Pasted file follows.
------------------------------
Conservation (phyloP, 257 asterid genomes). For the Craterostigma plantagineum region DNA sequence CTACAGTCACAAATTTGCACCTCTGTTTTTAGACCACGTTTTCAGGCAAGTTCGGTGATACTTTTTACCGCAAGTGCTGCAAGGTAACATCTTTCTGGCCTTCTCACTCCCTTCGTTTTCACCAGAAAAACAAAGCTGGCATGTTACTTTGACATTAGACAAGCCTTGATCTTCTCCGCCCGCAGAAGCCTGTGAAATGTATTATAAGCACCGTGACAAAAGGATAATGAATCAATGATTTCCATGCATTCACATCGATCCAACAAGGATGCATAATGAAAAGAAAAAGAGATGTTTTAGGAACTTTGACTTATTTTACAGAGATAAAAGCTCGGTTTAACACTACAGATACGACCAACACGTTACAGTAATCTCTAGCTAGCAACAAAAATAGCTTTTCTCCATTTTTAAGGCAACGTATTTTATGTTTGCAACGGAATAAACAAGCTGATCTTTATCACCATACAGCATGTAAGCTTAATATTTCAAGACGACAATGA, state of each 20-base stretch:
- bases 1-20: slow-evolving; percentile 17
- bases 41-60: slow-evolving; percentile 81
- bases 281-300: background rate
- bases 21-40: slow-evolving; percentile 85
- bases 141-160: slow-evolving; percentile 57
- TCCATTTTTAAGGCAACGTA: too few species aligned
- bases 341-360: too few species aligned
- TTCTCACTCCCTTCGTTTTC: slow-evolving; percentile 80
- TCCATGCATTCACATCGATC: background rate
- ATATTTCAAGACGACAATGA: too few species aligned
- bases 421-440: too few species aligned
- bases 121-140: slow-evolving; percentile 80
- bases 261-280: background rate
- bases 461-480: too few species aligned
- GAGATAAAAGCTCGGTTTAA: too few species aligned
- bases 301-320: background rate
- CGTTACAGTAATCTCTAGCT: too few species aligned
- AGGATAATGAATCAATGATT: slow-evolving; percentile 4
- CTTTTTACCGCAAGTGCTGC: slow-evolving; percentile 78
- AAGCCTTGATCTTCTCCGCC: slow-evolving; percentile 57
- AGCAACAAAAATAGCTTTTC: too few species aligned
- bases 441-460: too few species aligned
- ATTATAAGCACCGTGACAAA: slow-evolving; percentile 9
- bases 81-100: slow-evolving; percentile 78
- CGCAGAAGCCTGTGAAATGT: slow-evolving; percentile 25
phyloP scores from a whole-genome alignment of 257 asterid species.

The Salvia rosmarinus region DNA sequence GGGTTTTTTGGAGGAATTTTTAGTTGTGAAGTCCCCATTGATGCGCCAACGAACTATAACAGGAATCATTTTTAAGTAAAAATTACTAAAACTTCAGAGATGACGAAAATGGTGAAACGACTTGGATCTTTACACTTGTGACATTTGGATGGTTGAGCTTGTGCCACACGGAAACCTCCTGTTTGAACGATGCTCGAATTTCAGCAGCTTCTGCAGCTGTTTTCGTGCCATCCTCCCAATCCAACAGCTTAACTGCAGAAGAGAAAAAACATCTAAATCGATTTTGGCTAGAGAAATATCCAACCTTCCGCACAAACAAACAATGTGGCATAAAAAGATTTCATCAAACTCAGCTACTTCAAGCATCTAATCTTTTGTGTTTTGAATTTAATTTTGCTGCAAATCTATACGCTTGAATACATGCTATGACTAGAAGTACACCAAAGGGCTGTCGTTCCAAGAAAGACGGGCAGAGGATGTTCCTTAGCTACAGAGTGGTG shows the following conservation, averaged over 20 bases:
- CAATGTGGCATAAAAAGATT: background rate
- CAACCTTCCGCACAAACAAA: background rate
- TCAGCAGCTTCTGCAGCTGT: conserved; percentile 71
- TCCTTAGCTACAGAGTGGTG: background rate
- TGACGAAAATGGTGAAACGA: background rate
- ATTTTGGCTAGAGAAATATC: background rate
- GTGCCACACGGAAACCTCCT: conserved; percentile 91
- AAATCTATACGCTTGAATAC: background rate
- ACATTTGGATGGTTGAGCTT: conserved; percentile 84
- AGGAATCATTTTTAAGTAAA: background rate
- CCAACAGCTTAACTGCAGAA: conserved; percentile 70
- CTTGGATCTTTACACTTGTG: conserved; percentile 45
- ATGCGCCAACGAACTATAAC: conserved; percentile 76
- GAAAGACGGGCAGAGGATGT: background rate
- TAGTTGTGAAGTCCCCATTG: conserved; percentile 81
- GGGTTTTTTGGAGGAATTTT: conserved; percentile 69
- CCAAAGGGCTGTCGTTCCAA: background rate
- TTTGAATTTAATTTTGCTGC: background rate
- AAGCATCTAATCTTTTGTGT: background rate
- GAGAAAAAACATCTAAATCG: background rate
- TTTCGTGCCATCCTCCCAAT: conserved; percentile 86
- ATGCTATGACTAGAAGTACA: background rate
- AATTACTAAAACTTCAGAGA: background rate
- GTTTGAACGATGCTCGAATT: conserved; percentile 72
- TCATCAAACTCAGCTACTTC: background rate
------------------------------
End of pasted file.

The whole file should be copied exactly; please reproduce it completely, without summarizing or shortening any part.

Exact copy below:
Conservation (phyloP, 257 asterid genomes). For the Craterostigma plantagineum region DNA sequence CTACAGTCACAAATTTGCACCTCTGTTTTTAGACCACGTTTTCAGGCAAGTTCGGTGATACTTTTTACCGCAAGTGCTGCAAGGTAACATCTTTCTGGCCTTCTCACTCCCTTCGTTTTCACCAGAAAAACAAAGCTGGCATGTTACTTTGACATTAGACAAGCCTTGATCTTCTCCGCCCGCAGAAGCCTGTGAAATGTATTATAAGCACCGTGACAAAAGGATAATGAATCAATGATTTCCATGCATTCACATCGATCCAACAAGGATGCATAATGAAAAGAAAAAGAGATGTTTTAGGAACTTTGACTTATTTTACAGAGATAAAAGCTCGGTTTAACACTACAGATACGACCAACACGTTACAGTAATCTCTAGCTAGCAACAAAAATAGCTTTTCTCCATTTTTAAGGCAACGTATTTTATGTTTGCAACGGAATAAACAAGCTGATCTTTATCACCATACAGCATGTAAGCTTAATATTTCAAGACGACAATGA, state of each 20-base stretch:
- bases 1-20: slow-evolving; percentile 17
- bases 41-60: slow-evolving; percentile 81
- bases 281-300: background rate
- bases 21-40: slow-evolving; percentile 85
- bases 141-160: slow-evolving; percentile 57
- TCCATTTTTAAGGCAACGTA: too few species aligned
- bases 341-360: too few species aligned
- TTCTCACTCCCTTCGTTTTC: slow-evolving; percentile 80
- TCCATGCATTCACATCGATC: background rate
- ATATTTCAAGACGACAATGA: too few species aligned
- bases 421-440: too few species aligned
- bases 121-140: slow-evolving; percentile 80
- bases 261-280: background rate
- bases 461-480: too few species aligned
- GAGATAAAAGCTCGGTTTAA: too few species aligned
- bases 301-320: background rate
- CGTTACAGTAATCTCTAGCT: too few species aligned
- AGGATAATGAATCAATGATT: slow-evolving; percentile 4
- CTTTTTACCGCAAGTGCTGC: slow-evolving; percentile 78
- AAGCCTTGATCTTCTCCGCC: slow-evolving; percentile 57
- AGCAACAAAAATAGCTTTTC: too few species aligned
- bases 441-460: too few species aligned
- ATTATAAGCACCGTGACAAA: slow-evolving; percentile 9
- bases 81-100: slow-evolving; percentile 78
- CGCAGAAGCCTGTGAAATGT: slow-evolving; percentile 25
phyloP scores from a whole-genome alignment of 257 asterid species.

The Salvia rosmarinus region DNA sequence GGGTTTTTTGGAGGAATTTTTAGTTGTGAAGTCCCCATTGATGCGCCAACGAACTATAACAGGAATCATTTTTAAGTAAAAATTACTAAAACTTCAGAGATGACGAAAATGGTGAAACGACTTGGATCTTTACACTTGTGACATTTGGATGGTTGAGCTTGTGCCACACGGAAACCTCCTGTTTGAACGATGCTCGAATTTCAGCAGCTTCTGCAGCTGTTTTCGTGCCATCCTCCCAATCCAACAGCTTAACTGCAGAAGAGAAAAAACATCTAAATCGATTTTGGCTAGAGAAATATCCAACCTTCCGCACAAACAAACAATGTGGCATAAAAAGATTTCATCAAACTCAGCTACTTCAAGCATCTAATCTTTTGTGTTTTGAATTTAATTTTGCTGCAAATCTATACGCTTGAATACATGCTATGACTAGAAGTACACCAAAGGGCTGTCGTTCCAAGAAAGACGGGCAGAGGATGTTCCTTAGCTACAGAGTGGTG shows the following conservation, averaged over 20 bases:
- CAATGTGGCATAAAAAGATT: background rate
- CAACCTTCCGCACAAACAAA: background rate
- TCAGCAGCTTCTGCAGCTGT: conserved; percentile 71
- TCCTTAGCTACAGAGTGGTG: background rate
- TGACGAAAATGGTGAAACGA: background rate
- ATTTTGGCTAGAGAAATATC: background rate
- GTGCCACACGGAAACCTCCT: conserved; percentile 91
- AAATCTATACGCTTGAATAC: background rate
- ACATTTGGATGGTTGAGCTT: conserved; percentile 84
- AGGAATCATTTTTAAGTAAA: background rate
- CCAACAGCTTAACTGCAGAA: conserved; percentile 70
- CTTGGATCTTTACACTTGTG: conserved; percentile 45
- ATGCGCCAACGAACTATAAC: conserved; percentile 76
- GAAAGACGGGCAGAGGATGT: background rate
- TAGTTGTGAAGTCCCCATTG: conserved; percentile 81
- GGGTTTTTTGGAGGAATTTT: conserved; percentile 69
- CCAAAGGGCTGTCGTTCCAA: background rate
- TTTGAATTTAATTTTGCTGC: background rate
- AAGCATCTAATCTTTTGTGT: background rate
- GAGAAAAAACATCTAAATCG: background rate
- TTTCGTGCCATCCTCCCAAT: conserved; percentile 86
- ATGCTATGACTAGAAGTACA: background rate
- AATTACTAAAACTTCAGAGA: background rate
- GTTTGAACGATGCTCGAATT: conserved; percentile 72
- TCATCAAACTCAGCTACTTC: background rate